Title

The Nature Of General And Mass-Movement Sedimentary Processes On The Outer-Shelf, Slope, And Upper-Rise Northeast Of Wilmington Canyon

Date of Award

1981

Availability

Article

Degree Name

Doctor of Philosophy (Ph.D.)

Abstract

Sediments were investigated for the United States east coast continental margin between Wilmington and Lindenkohl Canyons. Sediment sampling was carried out in a series of closely spaced shelfbreak normal transects from the outer-shelf to the upper rise consisting of grab samples and box, hydroplastic, and piston cores.Detailed grain-size data was analyzed by Q-mode factor analysis and component analysis. Grain shape signatures were derived by Fourier shape analysis. Conclusions arrived at by factor analysis were independently confirmed by the other two methods.Q-mode factor analysis of the 179 sieved sands identified three significant end-member size distributions. For the surface sediment end-member I dominates the slope below 400 m south of and 200 m north of Spencer Canyon. The shelf, shelfbreak, and upper-slope to the foregoing respective depths are dominated by end-member II and III sands. These boundaries are breached on the slope in at least two places. The breaches appear to be pulses of shelf sand which extend down the slope to at least 500 m, producing soft-sediment deformation at the contact between the sands and the underlying muds.The most dramatic soft-sediment deformation structures were recovered in a box core taken at 400 m depth north of Wilmington Canyon. A thick sandy surface layer extended downward as load casts interdigitating with the underlying muds to > 30 cm. Below this, isolated sand pillows up to 10 cm in diameter extend into the matrix mud to > 50 cm. Ratios of end-member I and II sand in the pillows were significantly different from the sand above. Trends in the end-member ratios in the surficial and load-cast sands suggest that dynamic emplacement of the shelf sand produced these structures. Owing to the size and isolation of the sand pillows in three dimensions, and lack of primary structures in the mud, a bioturbation origin was ruled out.The slope core sediments in both canyon and intercanyon areas are primarily bioturbated, olive-gray, sandy silts with local features indicative of gravity-induced mass sediment movements (i.e., graded sequences and load structures). . . . (Author's abstract exceeds stipulated maximum length. Discontinued here with permission of school.) UMI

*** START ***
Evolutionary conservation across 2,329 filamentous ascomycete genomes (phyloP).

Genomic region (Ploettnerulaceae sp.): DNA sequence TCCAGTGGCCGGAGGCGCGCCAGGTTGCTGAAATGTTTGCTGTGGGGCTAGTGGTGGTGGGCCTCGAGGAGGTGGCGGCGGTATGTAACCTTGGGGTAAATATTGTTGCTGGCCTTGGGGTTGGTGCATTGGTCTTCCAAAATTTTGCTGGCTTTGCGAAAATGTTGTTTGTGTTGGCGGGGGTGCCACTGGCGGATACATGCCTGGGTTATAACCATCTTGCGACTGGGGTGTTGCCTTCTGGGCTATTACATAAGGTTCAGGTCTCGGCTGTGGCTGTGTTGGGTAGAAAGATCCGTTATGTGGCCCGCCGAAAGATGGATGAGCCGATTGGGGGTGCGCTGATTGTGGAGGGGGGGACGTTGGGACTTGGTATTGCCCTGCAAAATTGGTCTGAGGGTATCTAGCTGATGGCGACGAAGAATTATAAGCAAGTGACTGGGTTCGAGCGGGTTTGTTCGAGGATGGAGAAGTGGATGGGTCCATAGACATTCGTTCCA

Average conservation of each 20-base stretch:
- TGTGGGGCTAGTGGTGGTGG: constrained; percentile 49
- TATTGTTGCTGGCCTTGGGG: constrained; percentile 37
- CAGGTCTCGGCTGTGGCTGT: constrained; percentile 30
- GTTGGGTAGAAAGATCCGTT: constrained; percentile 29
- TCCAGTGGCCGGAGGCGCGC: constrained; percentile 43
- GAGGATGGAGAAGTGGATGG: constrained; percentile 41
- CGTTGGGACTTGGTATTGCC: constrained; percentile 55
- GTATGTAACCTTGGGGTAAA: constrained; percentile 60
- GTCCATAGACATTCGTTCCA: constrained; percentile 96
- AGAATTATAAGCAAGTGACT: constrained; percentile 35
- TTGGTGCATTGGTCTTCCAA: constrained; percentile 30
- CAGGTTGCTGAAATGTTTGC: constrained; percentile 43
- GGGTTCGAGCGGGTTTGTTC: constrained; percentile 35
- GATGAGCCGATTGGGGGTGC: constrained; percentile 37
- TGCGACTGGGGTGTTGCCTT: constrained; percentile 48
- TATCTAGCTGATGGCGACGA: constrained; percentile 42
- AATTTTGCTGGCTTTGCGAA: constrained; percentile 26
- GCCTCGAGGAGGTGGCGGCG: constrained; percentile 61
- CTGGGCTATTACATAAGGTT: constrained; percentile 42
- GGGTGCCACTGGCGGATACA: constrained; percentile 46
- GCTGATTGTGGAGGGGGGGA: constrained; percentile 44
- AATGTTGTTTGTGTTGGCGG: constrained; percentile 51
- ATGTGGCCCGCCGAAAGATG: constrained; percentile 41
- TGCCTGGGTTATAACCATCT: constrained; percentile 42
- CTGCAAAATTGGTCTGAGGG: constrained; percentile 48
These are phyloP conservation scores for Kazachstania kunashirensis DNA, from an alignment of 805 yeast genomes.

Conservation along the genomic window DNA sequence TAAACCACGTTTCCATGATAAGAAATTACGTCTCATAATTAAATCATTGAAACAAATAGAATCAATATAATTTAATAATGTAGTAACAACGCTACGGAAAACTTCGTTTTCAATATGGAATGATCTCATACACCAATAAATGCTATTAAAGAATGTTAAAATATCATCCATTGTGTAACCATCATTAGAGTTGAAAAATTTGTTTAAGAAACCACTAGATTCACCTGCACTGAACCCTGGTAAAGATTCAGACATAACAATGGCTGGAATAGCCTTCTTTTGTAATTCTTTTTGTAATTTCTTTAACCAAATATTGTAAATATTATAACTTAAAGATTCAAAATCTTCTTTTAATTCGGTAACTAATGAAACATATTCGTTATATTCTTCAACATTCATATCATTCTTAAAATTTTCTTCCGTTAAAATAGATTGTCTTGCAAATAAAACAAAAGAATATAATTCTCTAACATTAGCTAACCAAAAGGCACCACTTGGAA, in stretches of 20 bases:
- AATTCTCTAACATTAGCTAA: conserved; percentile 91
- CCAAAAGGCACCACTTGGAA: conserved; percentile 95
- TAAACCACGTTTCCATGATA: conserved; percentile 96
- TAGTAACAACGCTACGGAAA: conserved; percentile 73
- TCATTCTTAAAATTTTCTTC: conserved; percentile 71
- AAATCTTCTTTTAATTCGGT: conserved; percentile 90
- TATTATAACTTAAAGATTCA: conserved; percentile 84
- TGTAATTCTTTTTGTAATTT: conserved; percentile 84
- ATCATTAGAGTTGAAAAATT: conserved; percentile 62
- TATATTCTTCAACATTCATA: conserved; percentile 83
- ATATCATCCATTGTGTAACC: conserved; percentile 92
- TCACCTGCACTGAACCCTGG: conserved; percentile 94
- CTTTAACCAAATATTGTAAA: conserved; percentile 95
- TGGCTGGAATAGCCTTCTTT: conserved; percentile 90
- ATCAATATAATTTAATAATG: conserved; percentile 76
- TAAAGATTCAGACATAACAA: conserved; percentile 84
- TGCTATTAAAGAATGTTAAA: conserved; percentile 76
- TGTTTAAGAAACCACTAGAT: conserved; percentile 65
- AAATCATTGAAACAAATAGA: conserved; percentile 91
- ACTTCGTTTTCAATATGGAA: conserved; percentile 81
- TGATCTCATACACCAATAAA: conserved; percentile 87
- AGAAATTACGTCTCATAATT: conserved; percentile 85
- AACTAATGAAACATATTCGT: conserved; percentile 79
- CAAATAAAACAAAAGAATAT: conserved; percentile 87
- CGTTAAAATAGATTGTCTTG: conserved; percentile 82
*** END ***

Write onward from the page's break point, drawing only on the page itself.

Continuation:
Keywords

Geology

Link to Full Text

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